Sudanese transitional council pledges supporting Riyadh against Huthi militias

General Mohamed Hamdan Dagalo

A top Sudanese general vowed to back regional ally Saudi Arabia against “all threats and attacks” from Iran during talks with the kingdom’s crown prince, Sudan’s military council said Friday.

General Mohamed Hamdan Dagalo, the deputy chief of Sudan’s transitional military council, met with Crown Prince Mohammed bin Salman in Jeddah, the official Saudi Press Agency reported earlier in the day.

“Sudan is standing with the kingdom against all threats and attacks from Iran and Huthi militias,” Dagalo, widely known as Himeidti, told the crown prince during their meeting, the council said in a statement.

A Saudi-led military coalition, which includes Sudan, backs an internationally recognized government against the Iran-aligned Huthi rebel group in Yemen’s conflict. 

Himeidti also said the military council would continue deploying Sudanese troops to Yemen as part of the coalition.

It was Dagalo’s first international trip since Sudan’s army generals took power after they backed protesters in ousting longtime-president Omar al-Bashir last month.

The statement, the council’s first major foreign policy announcement, represents a continuation of the deposed leader’s policy.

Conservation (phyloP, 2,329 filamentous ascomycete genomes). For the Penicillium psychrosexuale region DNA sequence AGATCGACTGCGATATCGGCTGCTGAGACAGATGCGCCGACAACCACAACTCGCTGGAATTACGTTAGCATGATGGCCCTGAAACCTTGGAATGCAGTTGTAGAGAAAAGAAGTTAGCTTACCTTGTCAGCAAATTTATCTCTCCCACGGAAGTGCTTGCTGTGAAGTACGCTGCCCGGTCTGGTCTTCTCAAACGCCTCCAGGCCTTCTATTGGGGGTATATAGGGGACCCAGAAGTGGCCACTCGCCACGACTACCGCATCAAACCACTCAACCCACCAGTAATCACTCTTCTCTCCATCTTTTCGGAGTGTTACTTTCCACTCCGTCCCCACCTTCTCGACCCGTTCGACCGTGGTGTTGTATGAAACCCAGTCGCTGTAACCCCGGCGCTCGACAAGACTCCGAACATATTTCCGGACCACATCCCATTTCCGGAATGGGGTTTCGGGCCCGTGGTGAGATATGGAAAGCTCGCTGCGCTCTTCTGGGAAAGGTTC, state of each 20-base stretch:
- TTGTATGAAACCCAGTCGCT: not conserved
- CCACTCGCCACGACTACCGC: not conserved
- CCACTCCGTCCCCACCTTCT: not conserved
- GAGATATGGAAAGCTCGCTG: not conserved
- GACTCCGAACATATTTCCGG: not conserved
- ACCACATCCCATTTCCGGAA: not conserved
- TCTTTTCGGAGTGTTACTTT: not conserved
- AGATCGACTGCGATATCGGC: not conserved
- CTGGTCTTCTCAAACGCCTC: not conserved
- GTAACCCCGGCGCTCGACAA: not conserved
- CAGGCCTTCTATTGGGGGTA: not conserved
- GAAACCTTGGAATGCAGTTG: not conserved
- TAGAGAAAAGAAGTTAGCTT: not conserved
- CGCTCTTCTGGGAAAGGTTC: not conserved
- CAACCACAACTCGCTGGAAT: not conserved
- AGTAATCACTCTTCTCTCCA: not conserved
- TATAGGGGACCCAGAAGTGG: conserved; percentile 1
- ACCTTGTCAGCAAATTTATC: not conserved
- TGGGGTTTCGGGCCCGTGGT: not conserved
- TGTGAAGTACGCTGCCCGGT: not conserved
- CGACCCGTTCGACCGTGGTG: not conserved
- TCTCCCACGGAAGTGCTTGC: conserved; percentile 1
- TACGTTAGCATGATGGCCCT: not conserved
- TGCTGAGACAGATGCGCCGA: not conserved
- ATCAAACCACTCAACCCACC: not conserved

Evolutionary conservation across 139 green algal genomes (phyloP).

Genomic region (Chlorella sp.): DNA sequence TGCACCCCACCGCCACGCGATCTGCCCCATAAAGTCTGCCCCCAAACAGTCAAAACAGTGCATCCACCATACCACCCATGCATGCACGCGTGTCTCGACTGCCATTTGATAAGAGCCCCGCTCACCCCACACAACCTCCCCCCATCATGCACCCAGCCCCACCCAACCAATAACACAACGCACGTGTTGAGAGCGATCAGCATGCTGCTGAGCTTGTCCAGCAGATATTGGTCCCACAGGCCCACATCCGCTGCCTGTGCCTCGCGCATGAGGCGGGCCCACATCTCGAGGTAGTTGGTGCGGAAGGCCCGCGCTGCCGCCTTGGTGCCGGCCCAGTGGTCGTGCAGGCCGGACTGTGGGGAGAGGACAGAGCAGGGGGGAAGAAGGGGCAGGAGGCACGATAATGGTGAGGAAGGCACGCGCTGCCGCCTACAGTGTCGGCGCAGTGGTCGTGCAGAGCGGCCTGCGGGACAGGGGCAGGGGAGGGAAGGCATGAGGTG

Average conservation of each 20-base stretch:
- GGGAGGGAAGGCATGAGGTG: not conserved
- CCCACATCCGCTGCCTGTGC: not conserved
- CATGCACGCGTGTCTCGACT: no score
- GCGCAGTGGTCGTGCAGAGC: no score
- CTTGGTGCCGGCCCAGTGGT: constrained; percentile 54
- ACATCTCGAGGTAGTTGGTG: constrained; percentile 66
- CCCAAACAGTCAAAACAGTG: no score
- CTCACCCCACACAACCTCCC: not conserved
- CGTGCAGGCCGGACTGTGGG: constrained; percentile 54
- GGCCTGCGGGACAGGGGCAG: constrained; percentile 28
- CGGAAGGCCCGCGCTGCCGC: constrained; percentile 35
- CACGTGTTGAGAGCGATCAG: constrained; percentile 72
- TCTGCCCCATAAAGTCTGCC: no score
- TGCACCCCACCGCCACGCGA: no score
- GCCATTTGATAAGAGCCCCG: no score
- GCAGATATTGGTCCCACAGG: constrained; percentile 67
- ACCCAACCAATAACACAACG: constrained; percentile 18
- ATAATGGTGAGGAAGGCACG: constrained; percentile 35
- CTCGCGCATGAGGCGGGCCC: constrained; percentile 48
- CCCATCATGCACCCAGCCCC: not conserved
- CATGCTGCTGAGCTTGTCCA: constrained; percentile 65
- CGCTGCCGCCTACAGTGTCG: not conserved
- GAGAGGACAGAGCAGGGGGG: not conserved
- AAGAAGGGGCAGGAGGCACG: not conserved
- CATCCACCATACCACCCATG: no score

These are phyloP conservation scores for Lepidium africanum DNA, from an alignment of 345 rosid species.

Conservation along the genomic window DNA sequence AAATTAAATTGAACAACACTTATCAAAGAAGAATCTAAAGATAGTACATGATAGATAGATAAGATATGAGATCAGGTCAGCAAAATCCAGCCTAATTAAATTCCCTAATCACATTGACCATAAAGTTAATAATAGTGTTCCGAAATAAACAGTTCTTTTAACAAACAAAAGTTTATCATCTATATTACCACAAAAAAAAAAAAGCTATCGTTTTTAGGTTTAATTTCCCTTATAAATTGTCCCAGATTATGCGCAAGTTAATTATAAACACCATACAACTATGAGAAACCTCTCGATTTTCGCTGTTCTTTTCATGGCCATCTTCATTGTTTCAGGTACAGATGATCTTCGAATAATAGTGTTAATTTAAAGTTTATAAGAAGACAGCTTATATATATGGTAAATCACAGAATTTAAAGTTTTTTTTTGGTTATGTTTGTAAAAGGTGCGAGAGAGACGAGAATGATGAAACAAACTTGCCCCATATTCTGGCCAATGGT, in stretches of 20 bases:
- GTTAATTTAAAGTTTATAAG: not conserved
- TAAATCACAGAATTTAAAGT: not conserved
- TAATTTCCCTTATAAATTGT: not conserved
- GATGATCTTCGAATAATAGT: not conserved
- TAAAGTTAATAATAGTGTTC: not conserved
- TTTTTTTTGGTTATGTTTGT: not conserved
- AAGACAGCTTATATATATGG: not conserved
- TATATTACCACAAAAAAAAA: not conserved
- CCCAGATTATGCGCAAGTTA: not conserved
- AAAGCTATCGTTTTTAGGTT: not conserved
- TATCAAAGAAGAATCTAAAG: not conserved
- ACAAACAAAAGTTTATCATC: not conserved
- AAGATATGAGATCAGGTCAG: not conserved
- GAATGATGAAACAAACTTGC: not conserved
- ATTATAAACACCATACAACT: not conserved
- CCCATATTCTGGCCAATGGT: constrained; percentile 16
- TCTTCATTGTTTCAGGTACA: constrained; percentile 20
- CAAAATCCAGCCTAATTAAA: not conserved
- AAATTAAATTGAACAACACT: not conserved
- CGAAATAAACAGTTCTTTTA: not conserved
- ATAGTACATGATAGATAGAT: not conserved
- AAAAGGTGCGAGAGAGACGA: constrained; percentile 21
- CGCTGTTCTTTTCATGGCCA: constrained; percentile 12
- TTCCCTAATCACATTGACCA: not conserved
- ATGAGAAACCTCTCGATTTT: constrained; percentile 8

Bashir deployed troops to Yemen in 2015 as part of a major foreign policy shift that saw Khartoum break its decades-old ties with Iran.

“The Sudanese forces will remain in Yemen to defend the security of Saudi Arabia,” Himeidti said, according to the statement.

Hundreds of Sudanese soldiers and officers are fighting in Yemen and have often suffered casualties, spurring calls at home for withdrawal.

Sudanese media reports claim that many of the troops deployed in Yemen are from the Rapid Support Force (RSF) paramilitary group, which is led by Himeidti and is now part of the regular army.

Days after Bashir was ousted, oil-rich Gulf States Saudi Arabia and the United Arab Emirates pledged to inject $500 million into Sudan’s central bank and $2.5 billion to help provide food, medicine and petroleum products.

They said the move was aimed at shoring up the Sudanese pound.

In recent years Sudan has been hit by an acute lack of dollars, a key factor behind the nationwide protests that first erupted in December and led to Bashir’s political demise.

Both Gulf nations have voiced backing for Sudan’s military rulers, who face calls from protesters and Western powers to cede power to a civilian transitional government.